High precision and high throughput are required for stable isotope analysis. The 253 Plus 10 kV IRMS, together with the Kiel IV Carbonate Device, is the gold standard for carbon and oxygen isotope analysis of carbonates, producing world-class data from small foraminifera samples. The Kiel IV carbonate device is a fully automated sample preparation device for dissolving carbonate material and extracting carbon and oxygen. It uses the principle of the individual acid bath for conversion of carbonates to CO2. The reaction of carbonates with phosphoric acid produces CO2 and H2O plus non-condensable gases from impurities in the sample.

The cryogenic trapping system consists of a temperature-controlled first trap with associated valves, ultra-high vacuum system, pressure gauge, and a microvolume. With the 253 Plus IRMS and Kiel IV Carbonate Device, precisions of better than 0.1 ‰ can be reached for total carbonate amounts as far down as 6 µg. Using these instruments, paleoclimatologists can resolve 0.5 °C temperature changes.

For larger samples, the GasBench II with the Kiel IV Carbonate Device option, combined with the 253 Plus IRMS, can be used for precise and accurate measurements of stable isotopes in forams.

Boron isotope analyses are performed by either MC-ICPM-MS or TIMS. The Neptune series MC-ICP-MS and Triton series TIMS offer unique features to enable scientists to obtain high precise boron isotope ratio data within the smallest carbonate samples. Among those features are the Jet Interface and 1013 ohm Amplifier Techology. With these low noise resistors, signal/noise is significantly improved, enabling less formaninifera to be analyzed at same levels of precisions. Even in-situ analysis is possible by coupling a laser ablation system to the Neptune series MC-ICP-MS.

Further reading

Mg/Ca and Sr/Ca as paleothermometers

Element Series HR-ICP-MS

Strontium and magnesium levels in corals are highly dependent on surrounding water temperature at the time of their deposition. This feature enables geoscientists to use Sr/Ca and Mg/Ca ratios in fossil corals as proxy indicators of past surface water temperatures. The major analytical challenge with obtaining accurate Mg/Ca and Sr/Ca elemental ratios is that these elements are present at widely different concentrations. High-resolution ICP-MS may be used to address this challenge.

Further reading

Greenhouse gases

The sun rays warm the Earth, and the heat from the Earth travels back to the atmosphere. The gases in the atmosphere prevent some of the heat from escaping into space. These gases are called greenhouse gases, and this natural process that traps the heat in the earth’s atmosphere is known as ‘Greenhouse Effect’.

This greenhouse effect is one of the causes of global warming. The two most significant greenhouse gases in the atmosphere are carbon dioxide and water vapor. Water makes a greater contribution (about 60%) to the natural greenhouse effect. Between the absorptions caused by carbon dioxide (CO2) and water, there is a ‘window’ where the majority of the infrared radiation can escape with relatively little absorption (except for a narrow band where ozone absorbs).

About 70% of Earth’s radiation escapes into space through this ‘window.’ The other gases which cause greenhouse effect are methane, nitrous oxide (N2O), ozone, SF6, and chlorofluorocarbons (CFCs). Amongst them CO2, methane, and N2O are critically important and are being monitored for their effects in several environmental and agricultural studies all over the world. The effects of global warming are becoming more and more significant every year.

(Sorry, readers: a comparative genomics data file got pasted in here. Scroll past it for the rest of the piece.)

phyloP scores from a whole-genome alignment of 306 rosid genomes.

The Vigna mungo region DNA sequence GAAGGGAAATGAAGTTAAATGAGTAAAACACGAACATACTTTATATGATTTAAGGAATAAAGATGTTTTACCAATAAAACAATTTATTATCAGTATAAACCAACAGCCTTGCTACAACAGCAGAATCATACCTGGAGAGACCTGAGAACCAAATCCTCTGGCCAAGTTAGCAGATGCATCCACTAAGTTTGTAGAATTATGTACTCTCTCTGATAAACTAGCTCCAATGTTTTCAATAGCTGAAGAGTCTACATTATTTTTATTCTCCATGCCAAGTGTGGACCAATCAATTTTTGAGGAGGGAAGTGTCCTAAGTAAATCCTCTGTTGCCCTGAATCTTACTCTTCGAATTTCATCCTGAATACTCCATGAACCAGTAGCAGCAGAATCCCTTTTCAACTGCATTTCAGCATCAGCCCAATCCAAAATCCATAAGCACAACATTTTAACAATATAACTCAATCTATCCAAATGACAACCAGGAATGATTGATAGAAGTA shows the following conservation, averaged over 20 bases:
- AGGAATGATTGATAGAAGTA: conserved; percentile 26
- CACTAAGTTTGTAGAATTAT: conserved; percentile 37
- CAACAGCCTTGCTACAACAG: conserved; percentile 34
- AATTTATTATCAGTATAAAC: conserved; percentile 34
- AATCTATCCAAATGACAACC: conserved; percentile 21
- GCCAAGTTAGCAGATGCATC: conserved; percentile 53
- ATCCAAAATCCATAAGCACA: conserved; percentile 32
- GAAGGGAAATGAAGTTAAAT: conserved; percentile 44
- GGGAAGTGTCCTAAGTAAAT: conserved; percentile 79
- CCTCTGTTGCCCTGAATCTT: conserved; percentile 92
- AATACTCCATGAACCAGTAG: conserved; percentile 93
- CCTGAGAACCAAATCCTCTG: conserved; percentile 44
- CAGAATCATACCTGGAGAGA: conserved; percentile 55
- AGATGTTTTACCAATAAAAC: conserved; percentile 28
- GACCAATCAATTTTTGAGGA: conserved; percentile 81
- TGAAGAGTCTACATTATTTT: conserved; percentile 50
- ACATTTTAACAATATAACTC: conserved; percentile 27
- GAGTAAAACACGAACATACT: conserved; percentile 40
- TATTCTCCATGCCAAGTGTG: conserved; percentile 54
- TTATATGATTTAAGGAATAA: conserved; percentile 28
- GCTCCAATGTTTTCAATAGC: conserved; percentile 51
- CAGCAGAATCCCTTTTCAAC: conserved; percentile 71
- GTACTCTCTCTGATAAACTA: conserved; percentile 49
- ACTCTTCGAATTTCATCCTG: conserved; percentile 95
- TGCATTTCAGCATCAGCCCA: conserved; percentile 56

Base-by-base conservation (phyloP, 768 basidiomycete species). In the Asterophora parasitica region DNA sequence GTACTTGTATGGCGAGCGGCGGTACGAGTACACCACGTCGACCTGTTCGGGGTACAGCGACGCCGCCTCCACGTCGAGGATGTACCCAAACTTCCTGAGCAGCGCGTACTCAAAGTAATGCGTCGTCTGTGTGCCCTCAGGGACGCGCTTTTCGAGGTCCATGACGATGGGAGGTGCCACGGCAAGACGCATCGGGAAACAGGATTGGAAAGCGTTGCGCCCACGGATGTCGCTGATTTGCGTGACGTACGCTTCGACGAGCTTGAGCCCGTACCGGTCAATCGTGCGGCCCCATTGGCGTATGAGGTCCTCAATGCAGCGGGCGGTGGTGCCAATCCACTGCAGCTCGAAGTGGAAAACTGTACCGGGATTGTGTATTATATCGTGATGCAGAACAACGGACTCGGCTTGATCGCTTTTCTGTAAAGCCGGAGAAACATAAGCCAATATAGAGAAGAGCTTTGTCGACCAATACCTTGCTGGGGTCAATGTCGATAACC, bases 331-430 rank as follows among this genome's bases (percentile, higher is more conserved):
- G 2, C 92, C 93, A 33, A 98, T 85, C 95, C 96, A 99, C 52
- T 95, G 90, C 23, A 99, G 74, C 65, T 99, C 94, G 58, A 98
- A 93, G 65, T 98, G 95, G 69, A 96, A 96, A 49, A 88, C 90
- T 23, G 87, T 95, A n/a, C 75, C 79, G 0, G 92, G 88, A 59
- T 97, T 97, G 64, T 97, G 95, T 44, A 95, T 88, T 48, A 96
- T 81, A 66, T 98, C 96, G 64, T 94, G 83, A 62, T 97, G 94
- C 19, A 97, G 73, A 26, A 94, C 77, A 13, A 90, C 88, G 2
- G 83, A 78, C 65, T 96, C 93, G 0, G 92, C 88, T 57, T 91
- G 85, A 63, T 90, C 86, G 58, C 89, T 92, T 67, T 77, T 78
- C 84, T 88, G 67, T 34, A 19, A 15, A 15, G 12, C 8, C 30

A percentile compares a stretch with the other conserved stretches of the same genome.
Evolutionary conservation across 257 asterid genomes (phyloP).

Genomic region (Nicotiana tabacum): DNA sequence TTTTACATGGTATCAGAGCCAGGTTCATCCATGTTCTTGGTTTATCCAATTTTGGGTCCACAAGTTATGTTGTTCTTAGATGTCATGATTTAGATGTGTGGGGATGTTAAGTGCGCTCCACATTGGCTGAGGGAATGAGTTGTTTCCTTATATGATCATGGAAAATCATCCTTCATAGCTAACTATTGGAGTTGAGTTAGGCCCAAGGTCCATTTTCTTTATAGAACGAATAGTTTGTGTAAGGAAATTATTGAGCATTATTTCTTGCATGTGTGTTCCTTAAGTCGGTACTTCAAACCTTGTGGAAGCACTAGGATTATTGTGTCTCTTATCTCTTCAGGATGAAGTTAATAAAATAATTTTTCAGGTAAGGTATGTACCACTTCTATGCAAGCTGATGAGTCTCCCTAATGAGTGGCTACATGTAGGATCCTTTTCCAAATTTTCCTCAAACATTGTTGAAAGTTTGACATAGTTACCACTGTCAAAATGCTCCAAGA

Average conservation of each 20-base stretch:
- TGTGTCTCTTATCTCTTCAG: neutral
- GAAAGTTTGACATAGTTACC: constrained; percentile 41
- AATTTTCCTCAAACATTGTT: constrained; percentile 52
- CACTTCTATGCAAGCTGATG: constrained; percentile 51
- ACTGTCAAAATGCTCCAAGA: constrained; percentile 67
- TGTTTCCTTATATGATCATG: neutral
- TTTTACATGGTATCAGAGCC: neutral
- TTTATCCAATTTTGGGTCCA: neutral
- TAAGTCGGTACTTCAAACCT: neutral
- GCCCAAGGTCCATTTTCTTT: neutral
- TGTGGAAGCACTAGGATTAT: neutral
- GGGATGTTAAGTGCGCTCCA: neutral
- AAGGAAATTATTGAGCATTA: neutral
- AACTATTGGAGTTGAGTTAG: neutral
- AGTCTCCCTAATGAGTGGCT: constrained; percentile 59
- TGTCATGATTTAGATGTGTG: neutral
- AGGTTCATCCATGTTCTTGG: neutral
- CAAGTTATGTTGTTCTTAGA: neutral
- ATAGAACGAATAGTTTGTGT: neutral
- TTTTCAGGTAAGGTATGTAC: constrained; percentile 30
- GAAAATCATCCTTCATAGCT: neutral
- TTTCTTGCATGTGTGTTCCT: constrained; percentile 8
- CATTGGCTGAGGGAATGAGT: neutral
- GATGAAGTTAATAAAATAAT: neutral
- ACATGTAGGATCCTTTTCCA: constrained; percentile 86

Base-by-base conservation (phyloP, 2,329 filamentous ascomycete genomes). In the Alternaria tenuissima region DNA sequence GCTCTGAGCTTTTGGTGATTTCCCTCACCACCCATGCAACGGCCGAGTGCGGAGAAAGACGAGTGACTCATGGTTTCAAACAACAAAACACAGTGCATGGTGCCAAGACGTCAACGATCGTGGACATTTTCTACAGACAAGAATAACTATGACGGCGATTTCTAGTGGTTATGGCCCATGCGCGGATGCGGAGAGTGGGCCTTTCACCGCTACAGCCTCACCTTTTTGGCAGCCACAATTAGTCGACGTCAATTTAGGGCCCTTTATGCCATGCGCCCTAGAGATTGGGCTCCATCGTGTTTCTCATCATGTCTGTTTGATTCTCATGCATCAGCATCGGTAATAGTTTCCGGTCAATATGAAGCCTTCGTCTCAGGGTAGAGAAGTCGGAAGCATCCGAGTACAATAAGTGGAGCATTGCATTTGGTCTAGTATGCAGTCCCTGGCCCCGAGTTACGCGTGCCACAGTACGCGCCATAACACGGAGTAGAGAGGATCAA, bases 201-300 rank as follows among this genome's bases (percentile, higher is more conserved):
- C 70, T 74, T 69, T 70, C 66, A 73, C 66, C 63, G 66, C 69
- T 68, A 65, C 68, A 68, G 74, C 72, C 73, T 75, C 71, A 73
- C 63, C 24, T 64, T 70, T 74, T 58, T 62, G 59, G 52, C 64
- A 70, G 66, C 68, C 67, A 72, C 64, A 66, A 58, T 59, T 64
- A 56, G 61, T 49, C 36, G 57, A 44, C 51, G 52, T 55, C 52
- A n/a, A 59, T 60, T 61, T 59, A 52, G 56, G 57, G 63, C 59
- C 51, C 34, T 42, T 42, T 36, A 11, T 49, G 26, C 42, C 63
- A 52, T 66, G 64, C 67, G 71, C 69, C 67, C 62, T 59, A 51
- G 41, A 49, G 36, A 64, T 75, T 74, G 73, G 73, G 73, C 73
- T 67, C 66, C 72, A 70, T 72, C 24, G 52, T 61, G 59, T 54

Further reading

  • Analysis of Greenhouse Gases by a Turnkey GC Analyzer System
    Greenhouse gas analysis is one of the most useful diagnostic tools in the fields of agricultural and environment monitoring. We present a specially configured gas chromatograph (GC) capable of simultaneously measuring the important greenhouse gases, including methane, CO2, and N2O, simultaneously, in a simple yet reliable manner with high accuracy and repeatability at trace levels of the component gases. The system is designed to work autonomously; hence the measurements can be made at remote stations.

Oxygen isotope ratio analysis of water in ice cores

Changes in the oxygen isotope composition in ice layers represent changes in average ocean surface temperature. How does this work? Water molecules contain both heavy and light isotopes of hydrogen and oxygen. The water that forms glaciers (from which ice cores are taken) starts as vapor from the ocean. It then falls as snow and is compacted into ice.

Oxygen isotope ratio analysis of water in ice cores

When water evaporates from warmer waters, the heavier oxygen isotope, 18O, is left behind, leaving the water vapor enriched in the lighter isotope, 16O. As a result, the glaciers are relatively enriched in 16O, while the oceans are relatively enriched in 18O. The difference in isotope ratio is more pronounced in colder climates than in warmer climates because the warmer temperatures allow the heavier isotopes to evaporate as well. As ice cores reflect geological time, the oxygen isotope variability in the cores can be used to reconstruct a history of past temperatures.

Further reading

  • Triple Isotopic Composition of Oxygen in Water from Ice Cores
    Recent analytical developments have made it possible to measure the triple isotopic composition of oxygen in water with high precision. In this note, our customers concentrate on the study of δ18O, d-excess and especially the added value of 17O-excess in polar ice cores for constraining the relationship between climate and water cycle organization.
  • One Minute Separations in Ice Core Samples Using Capillary Ion Chromatography
    The chemistry of ice core samples provides insight into understanding the history of both climate change and atmospheric pollution. A key challenge for labs performing ice core analysis is minimizing the sample size of these precious ice core samples. Solution: Capillary Reagent-Free Ion Chromatography (IC).